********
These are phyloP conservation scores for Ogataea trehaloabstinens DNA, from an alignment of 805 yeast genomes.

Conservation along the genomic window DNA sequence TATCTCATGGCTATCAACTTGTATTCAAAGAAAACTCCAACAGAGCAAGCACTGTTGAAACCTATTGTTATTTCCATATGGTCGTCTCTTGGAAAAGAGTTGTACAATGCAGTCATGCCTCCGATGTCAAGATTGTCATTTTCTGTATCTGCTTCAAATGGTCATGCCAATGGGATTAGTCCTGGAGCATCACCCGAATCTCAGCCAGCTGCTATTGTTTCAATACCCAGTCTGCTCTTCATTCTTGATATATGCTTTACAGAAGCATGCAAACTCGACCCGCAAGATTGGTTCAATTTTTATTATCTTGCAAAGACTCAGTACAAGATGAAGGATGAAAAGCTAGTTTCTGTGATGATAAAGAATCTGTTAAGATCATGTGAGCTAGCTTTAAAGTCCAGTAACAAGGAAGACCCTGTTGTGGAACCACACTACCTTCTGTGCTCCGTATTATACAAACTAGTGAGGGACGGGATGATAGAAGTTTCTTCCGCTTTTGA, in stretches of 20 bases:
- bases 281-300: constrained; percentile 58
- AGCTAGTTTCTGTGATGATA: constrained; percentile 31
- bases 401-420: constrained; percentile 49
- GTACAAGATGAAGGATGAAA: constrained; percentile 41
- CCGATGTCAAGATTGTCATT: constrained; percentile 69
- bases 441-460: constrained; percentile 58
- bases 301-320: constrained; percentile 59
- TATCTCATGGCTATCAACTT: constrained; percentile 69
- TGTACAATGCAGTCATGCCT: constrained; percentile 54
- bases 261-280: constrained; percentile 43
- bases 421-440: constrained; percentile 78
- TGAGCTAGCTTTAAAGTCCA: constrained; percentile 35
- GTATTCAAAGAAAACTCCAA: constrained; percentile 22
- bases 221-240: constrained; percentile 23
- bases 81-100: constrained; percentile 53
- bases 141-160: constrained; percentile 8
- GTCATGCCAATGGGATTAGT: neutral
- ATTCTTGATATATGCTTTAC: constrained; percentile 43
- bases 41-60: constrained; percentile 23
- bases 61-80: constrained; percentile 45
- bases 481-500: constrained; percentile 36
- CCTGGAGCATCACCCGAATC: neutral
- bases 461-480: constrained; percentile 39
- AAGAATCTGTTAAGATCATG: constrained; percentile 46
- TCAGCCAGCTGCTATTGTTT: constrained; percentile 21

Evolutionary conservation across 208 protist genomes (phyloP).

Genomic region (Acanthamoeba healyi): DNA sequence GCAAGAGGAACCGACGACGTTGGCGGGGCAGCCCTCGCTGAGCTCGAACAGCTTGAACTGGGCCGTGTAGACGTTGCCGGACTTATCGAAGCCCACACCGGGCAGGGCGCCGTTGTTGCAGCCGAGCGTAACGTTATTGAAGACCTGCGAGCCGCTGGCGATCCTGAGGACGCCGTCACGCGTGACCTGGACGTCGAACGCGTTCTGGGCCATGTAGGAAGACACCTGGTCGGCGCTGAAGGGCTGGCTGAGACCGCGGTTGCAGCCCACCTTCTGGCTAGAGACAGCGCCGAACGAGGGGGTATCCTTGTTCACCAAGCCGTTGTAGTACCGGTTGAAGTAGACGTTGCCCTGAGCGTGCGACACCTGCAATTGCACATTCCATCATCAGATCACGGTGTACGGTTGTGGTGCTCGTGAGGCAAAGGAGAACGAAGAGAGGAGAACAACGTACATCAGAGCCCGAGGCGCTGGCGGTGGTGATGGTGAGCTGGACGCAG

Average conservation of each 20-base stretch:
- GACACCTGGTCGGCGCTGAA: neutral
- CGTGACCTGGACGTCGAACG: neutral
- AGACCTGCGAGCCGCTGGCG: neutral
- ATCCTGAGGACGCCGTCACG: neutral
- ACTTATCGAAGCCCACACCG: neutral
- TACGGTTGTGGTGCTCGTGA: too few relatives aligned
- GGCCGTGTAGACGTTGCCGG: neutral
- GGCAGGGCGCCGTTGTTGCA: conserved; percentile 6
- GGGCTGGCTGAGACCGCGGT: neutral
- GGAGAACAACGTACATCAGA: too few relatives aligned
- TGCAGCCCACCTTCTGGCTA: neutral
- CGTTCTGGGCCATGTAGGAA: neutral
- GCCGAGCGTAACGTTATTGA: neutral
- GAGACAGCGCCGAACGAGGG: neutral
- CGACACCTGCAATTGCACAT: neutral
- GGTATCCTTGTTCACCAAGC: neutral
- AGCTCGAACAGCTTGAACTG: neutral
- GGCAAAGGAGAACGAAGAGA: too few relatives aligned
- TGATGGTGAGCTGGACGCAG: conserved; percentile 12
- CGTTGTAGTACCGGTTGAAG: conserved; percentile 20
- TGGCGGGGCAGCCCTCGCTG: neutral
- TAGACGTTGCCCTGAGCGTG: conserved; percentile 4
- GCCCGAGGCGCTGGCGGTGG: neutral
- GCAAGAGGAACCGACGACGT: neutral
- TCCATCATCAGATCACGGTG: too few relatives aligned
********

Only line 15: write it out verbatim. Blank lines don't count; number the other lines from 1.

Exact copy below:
- GTATTCAAAGAAAACTCCAA: constrained; percentile 22